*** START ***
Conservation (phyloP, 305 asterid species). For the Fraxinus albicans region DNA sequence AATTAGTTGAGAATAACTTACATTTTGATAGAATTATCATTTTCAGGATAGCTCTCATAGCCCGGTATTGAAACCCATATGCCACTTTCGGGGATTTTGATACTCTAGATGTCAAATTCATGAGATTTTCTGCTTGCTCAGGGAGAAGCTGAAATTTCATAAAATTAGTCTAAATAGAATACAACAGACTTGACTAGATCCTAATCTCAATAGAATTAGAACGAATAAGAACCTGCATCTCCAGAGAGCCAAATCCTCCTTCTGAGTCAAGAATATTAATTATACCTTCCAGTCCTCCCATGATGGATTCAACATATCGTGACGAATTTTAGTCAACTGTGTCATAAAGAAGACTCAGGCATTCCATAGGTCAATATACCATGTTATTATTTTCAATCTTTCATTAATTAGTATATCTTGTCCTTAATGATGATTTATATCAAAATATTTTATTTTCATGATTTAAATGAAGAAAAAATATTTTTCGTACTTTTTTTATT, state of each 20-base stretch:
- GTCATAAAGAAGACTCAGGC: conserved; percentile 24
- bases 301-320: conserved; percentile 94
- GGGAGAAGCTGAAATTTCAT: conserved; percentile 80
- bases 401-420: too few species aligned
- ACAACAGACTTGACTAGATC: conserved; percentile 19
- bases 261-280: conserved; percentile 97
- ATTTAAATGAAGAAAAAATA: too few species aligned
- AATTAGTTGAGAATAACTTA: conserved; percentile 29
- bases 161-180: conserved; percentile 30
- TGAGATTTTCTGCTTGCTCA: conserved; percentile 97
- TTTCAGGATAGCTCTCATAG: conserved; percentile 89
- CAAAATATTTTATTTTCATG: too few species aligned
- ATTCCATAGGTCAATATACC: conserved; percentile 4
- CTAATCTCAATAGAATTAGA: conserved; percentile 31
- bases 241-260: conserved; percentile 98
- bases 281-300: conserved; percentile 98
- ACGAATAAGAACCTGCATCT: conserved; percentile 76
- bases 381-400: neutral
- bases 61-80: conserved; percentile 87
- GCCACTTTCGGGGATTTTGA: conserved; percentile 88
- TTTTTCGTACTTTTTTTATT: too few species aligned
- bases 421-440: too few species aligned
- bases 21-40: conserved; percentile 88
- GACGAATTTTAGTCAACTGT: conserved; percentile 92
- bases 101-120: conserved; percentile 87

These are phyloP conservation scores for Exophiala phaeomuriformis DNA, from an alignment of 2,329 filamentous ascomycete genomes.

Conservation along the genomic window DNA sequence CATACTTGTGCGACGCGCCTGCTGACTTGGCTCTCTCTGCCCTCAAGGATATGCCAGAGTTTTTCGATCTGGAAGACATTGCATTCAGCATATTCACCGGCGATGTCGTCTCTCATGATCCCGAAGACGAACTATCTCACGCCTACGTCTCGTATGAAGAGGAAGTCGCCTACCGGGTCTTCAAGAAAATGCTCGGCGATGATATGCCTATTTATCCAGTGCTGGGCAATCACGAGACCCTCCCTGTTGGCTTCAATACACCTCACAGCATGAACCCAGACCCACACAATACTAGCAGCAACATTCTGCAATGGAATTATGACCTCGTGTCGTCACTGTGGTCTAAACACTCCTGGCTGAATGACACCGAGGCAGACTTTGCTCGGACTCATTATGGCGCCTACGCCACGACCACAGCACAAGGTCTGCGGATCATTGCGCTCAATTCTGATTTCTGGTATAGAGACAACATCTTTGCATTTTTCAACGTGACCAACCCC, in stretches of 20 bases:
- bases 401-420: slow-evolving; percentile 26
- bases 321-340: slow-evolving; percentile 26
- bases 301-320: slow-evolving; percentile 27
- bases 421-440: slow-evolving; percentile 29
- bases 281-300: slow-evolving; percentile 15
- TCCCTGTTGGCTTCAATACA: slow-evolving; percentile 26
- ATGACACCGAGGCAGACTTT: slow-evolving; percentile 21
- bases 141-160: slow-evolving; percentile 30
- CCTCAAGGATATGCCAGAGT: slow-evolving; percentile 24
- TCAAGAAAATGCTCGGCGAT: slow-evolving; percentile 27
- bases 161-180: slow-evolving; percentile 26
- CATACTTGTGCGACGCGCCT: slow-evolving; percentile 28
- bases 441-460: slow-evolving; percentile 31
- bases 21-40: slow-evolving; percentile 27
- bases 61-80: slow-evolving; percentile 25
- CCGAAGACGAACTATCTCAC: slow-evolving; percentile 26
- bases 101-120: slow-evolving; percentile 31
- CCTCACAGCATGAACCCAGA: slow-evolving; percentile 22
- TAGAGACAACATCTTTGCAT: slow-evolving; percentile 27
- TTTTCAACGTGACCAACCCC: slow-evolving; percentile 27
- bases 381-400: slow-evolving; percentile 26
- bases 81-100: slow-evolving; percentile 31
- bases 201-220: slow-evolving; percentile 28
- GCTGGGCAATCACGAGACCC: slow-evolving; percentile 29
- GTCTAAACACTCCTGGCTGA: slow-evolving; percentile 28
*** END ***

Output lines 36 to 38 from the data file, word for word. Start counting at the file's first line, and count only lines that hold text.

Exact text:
- bases 141-160: slow-evolving; percentile 30
- CCTCAAGGATATGCCAGAGT: slow-evolving; percentile 24
- TCAAGAAAATGCTCGGCGAT: slow-evolving; percentile 27